The strategy was brilliant: Fox first established its foothold with teens, then broadened its reach. Of course, many of the kudos belong to two visionary programming executives at Fox: Jamie Kellner and Garth Ancier.
Care to guess which dynamic duo is leading WB to the winner's circle?
Kellner and Ancier, now entertainment president at WB. At Fox, they rallied the affiliates, wooed the press and capitalized on their inroads in the marketplace. Now, say admirers, they are launching the same tried-and-true plan at WB.
"They have their promotion machine in gear," says Grubbs. "They promote their shows to the industry, and they're aggressively lining up affiliates. Their success perpetuates itself." Believe it. Five stations from UPN recently defected to the WB ranks, which strengthens its overall reach.
"We're generally on a less competitive station in each market. We learned that if you just put on what everyone else has, you're going to lose," says Ancier. The tactic paid off. No longer a second-class network, WB has snagged Invasion America, an animated prime-time show produced by Steven Spielberg, as a midseason show. WB also has development deals with major Hollywood studios.
Plus, if advertisers want to nab the elusive teen market that goes to the movies on Friday nights--and need we remind anyone of Titanic's box-office bonanza with the under-18 crowd--WB is the obvious choice.
In retrospect, the strategy seems so simple. The formula of counterprogramming seems so obvious. But comparing UPN to WB is like looking at the TV version of Dicken's A Tale of Two Cities. Call it A Tale of Two Networks.
Like WB, UPN launched in 1996. Unlike WB, it had a major lure for audiences--the Star Trek franchises. Both networks share the counterprogramming philosophy. Their twist? Minority programming. WB and UPN hoped to capture the underserved African American market, so 17 minority-style shows debuted in the networks' infancy.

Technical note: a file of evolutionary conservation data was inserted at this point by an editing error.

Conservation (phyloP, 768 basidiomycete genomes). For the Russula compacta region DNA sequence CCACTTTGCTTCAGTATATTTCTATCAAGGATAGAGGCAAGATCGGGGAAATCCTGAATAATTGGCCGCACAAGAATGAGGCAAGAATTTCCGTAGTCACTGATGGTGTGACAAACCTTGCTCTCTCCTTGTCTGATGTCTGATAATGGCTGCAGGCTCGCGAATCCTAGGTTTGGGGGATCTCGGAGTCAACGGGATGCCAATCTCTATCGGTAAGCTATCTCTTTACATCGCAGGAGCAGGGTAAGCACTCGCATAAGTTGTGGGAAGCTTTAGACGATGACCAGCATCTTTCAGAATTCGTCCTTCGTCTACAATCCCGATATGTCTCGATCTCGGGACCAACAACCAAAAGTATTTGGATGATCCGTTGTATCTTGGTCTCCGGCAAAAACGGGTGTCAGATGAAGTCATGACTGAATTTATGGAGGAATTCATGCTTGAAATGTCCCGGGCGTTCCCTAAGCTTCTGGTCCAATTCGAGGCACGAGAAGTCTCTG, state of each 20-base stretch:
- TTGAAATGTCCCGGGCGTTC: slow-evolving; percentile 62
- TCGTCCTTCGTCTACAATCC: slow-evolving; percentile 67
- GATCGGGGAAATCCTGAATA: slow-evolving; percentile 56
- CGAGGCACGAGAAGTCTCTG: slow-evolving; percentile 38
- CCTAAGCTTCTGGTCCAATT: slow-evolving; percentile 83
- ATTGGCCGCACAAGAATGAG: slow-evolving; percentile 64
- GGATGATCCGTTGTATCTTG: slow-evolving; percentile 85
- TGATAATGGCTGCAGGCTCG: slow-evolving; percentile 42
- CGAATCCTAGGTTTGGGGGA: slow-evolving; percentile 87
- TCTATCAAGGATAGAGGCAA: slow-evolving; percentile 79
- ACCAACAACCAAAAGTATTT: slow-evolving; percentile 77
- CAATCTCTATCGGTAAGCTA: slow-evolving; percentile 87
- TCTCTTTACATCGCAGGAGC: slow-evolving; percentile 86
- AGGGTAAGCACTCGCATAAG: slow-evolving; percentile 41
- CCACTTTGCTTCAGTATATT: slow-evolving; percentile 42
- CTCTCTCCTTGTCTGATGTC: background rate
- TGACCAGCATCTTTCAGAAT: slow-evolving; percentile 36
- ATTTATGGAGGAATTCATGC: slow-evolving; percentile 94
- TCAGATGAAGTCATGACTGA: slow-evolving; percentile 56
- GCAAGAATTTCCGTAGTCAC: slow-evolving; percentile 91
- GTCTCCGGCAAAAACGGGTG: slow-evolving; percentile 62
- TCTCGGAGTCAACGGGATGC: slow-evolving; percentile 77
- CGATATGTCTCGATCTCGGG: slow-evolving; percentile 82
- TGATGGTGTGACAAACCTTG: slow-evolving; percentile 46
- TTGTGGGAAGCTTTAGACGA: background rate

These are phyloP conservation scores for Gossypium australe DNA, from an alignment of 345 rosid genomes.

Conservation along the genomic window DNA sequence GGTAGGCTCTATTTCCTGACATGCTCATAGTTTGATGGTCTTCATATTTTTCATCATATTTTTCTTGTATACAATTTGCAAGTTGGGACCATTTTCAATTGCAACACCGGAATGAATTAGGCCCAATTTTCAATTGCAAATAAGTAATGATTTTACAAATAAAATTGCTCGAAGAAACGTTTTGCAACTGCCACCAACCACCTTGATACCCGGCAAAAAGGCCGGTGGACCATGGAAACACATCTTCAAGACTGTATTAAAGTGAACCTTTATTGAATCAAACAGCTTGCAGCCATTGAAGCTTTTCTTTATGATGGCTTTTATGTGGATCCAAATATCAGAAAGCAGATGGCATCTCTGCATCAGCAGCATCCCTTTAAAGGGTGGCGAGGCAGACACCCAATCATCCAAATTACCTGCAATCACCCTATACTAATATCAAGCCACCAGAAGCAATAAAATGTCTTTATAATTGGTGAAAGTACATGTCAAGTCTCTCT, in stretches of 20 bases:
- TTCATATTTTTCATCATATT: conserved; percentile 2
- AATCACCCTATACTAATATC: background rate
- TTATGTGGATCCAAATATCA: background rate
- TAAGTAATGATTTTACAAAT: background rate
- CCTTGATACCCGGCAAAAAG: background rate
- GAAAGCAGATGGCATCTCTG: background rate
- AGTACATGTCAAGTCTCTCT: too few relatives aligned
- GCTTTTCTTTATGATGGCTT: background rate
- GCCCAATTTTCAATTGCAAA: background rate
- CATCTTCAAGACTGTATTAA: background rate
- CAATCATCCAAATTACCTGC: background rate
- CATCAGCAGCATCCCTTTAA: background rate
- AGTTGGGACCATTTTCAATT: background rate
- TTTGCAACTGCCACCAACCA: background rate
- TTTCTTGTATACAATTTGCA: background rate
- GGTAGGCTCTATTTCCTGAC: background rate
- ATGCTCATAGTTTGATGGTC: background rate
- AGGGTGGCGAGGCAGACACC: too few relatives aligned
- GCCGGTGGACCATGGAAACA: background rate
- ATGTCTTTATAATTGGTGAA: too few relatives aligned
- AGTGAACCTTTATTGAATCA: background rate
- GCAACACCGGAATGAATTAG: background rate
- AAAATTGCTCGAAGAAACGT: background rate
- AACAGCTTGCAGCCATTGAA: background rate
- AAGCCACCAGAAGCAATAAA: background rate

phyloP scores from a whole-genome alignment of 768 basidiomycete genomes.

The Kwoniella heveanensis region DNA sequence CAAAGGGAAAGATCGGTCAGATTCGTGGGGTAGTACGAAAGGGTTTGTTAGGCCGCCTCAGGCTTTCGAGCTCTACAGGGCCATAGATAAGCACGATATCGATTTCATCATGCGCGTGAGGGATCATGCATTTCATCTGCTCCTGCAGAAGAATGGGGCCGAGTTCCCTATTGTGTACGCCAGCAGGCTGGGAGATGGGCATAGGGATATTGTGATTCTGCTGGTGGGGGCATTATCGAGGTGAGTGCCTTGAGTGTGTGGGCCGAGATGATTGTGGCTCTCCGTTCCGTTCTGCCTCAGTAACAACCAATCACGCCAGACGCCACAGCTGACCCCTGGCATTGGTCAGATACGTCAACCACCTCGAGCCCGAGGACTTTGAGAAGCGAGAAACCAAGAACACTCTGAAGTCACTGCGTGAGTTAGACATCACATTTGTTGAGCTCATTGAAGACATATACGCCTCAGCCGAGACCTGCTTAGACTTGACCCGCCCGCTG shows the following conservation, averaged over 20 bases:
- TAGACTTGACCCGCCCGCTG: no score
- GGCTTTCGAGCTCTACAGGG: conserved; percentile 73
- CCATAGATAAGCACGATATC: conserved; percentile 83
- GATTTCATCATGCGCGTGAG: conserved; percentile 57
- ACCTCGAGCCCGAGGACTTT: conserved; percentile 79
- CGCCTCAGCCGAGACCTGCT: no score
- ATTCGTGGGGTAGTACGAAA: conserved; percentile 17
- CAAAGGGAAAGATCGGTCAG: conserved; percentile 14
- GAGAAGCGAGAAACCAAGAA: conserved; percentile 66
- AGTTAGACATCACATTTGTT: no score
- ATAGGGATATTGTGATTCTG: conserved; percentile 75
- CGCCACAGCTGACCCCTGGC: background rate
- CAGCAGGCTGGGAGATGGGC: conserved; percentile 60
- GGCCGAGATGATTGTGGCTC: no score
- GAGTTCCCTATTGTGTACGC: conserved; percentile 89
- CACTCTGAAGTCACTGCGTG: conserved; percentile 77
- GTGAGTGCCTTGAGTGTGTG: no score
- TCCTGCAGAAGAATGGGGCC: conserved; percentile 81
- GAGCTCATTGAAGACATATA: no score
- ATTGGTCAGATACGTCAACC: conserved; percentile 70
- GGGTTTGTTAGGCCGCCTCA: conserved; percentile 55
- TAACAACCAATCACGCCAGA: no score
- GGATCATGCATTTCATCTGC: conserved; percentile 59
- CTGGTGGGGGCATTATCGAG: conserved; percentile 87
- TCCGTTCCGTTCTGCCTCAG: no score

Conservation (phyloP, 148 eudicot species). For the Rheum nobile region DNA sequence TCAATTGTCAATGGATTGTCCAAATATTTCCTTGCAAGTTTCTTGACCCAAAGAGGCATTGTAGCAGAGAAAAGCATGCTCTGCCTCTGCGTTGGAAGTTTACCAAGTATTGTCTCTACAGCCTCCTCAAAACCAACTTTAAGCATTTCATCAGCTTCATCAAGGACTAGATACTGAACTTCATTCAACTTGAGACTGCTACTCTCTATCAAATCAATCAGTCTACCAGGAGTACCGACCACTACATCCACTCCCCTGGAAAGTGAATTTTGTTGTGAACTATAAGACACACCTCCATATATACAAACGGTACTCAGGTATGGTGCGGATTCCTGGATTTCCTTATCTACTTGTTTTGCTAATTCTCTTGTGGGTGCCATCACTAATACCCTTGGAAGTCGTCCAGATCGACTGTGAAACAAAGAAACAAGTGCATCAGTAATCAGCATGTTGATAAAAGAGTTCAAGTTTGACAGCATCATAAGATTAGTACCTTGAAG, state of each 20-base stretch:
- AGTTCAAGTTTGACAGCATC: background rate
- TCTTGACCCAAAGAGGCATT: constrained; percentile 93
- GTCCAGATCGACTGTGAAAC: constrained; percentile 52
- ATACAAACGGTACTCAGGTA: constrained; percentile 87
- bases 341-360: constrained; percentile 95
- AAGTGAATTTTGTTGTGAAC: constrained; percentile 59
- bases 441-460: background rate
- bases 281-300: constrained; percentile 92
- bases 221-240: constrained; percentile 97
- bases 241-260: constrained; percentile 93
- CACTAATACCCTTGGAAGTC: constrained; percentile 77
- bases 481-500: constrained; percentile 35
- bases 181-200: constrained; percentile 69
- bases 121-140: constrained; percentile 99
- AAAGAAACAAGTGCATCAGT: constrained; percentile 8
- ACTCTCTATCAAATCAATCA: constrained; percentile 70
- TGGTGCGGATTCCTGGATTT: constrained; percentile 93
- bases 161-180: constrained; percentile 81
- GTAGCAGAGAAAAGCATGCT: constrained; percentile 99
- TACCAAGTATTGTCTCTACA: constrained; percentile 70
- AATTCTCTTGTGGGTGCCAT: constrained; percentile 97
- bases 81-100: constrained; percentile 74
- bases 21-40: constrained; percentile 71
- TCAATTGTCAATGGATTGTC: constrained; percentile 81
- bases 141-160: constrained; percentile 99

UPN offered Moesha and Good Behavior, while WB weighed in with Sister and The Wayans Bros. The strategy meshed with the zeitgeist--but it did not translate into industry clout or big ad spending. Both upstarts are still searching for the grail--a broader audience.
Valentine says he's putting all his eggs in the family-show basket. "We're looking at The Brady Bunch as the kind of show we want to emulate." He points to the new Love Boat, his answer to the urban yuppie shows he claims the other networks regularly champion.
"UPN is in a transitional state," says Helen Tocheff, senior vice president with Zenith Media. "No buzz. They need more breadth in their schedule." And a boost in their bottom line. Entertainment Weekly reports UPN lost $175 million last year. Valentine's solution is to go "after your average UPS driver."
UPN is investing big bucks in the belief that Americans are tired of the hip, sexy, city-characters-with-problems
scenario. WB is busy wedding itself to its youthful fans. It's even willing to bank its future on them. "Get the teens early," says Ancier, "and we'll have loyal viewers for many years."
--Jill Brooke is a CNN correspondent.